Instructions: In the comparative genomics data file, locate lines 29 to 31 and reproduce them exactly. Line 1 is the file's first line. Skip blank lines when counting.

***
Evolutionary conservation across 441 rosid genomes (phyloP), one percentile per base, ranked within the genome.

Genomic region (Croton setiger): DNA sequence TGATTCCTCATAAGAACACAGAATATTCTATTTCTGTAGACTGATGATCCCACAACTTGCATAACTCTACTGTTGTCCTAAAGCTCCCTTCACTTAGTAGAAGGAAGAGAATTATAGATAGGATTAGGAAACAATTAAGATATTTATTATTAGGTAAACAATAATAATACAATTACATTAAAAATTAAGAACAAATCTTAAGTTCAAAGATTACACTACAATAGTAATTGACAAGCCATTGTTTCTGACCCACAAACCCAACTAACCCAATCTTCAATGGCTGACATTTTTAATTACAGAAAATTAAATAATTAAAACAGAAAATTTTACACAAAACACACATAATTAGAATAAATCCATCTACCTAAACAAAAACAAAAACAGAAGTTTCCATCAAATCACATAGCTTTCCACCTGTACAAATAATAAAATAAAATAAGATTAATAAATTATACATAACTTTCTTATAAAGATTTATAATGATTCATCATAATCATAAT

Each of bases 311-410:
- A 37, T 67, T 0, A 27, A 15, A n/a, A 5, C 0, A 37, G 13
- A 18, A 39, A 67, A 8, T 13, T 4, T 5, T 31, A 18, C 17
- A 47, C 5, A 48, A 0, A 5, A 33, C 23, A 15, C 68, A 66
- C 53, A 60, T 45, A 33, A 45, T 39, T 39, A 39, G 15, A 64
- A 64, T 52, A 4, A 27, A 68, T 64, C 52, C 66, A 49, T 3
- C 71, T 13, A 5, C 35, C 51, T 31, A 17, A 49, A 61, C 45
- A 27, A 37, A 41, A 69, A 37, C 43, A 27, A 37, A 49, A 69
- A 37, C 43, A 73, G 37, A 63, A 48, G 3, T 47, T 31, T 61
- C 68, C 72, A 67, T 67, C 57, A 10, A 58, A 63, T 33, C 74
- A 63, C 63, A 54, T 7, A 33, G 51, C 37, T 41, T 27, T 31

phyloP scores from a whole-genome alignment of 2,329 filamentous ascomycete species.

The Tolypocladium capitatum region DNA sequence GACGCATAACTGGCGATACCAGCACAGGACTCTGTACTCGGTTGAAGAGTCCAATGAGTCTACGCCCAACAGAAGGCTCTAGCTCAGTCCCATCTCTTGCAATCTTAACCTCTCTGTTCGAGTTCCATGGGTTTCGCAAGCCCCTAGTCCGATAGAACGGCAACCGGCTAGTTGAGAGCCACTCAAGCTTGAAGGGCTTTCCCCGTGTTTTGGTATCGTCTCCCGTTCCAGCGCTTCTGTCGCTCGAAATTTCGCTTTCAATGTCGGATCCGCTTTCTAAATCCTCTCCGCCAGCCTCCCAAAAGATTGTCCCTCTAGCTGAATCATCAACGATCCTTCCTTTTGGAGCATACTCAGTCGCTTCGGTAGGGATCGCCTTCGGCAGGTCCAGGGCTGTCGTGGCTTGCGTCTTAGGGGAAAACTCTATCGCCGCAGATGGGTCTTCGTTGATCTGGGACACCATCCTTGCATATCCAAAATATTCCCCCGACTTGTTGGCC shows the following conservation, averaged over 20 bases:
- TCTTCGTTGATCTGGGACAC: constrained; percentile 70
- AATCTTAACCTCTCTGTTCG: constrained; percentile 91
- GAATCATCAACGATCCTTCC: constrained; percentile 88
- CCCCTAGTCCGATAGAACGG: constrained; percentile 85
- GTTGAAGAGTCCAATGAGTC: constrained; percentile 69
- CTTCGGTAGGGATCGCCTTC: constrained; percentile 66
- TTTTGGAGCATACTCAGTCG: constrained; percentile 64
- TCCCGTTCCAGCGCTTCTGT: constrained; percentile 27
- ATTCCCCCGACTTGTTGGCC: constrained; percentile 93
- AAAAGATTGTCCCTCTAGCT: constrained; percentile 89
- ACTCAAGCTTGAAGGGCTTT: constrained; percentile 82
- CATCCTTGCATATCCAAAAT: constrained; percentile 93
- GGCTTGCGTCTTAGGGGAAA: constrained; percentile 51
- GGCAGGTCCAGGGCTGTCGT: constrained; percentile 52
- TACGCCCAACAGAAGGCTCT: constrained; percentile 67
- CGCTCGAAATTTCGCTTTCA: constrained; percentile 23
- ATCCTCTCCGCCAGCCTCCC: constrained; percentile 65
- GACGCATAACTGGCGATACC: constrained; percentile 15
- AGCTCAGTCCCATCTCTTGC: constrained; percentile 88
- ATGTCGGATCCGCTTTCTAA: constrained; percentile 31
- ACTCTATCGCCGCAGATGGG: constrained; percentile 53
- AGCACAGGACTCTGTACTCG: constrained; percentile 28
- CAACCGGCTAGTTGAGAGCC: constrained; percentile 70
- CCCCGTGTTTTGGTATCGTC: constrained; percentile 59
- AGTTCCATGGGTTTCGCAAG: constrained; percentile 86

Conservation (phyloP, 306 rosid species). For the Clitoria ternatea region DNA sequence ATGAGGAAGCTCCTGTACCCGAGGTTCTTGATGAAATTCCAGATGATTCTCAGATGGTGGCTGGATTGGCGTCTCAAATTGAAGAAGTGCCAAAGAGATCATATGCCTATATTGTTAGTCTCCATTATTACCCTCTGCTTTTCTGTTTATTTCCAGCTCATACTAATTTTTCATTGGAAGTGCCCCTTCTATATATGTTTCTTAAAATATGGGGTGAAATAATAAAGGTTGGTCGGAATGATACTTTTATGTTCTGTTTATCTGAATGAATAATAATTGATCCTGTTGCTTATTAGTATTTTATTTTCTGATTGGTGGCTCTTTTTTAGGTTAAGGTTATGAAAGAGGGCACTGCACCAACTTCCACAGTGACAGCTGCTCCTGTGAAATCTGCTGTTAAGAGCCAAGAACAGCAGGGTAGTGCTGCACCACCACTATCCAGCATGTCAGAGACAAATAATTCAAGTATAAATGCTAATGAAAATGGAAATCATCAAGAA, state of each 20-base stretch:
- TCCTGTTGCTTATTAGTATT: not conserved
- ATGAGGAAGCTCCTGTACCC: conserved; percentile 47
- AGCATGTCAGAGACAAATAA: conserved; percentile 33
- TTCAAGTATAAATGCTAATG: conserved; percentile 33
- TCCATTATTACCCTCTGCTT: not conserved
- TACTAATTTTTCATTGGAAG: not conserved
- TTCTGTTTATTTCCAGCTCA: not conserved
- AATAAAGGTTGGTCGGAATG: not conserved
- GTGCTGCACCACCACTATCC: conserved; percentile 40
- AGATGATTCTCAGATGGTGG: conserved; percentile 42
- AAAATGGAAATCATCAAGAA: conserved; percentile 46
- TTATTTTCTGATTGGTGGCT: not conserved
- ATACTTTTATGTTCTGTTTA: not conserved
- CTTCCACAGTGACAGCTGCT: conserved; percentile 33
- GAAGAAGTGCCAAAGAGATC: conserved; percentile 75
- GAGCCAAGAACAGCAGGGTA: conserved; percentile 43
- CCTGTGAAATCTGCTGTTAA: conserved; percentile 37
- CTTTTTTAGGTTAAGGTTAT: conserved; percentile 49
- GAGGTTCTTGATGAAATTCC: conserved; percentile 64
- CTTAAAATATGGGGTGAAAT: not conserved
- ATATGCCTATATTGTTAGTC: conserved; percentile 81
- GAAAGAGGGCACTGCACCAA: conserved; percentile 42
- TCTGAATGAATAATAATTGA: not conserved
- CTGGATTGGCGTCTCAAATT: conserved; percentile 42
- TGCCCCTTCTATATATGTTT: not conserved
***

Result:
- GGCAGGTCCAGGGCTGTCGT: constrained; percentile 52
- TACGCCCAACAGAAGGCTCT: constrained; percentile 67
- CGCTCGAAATTTCGCTTTCA: constrained; percentile 23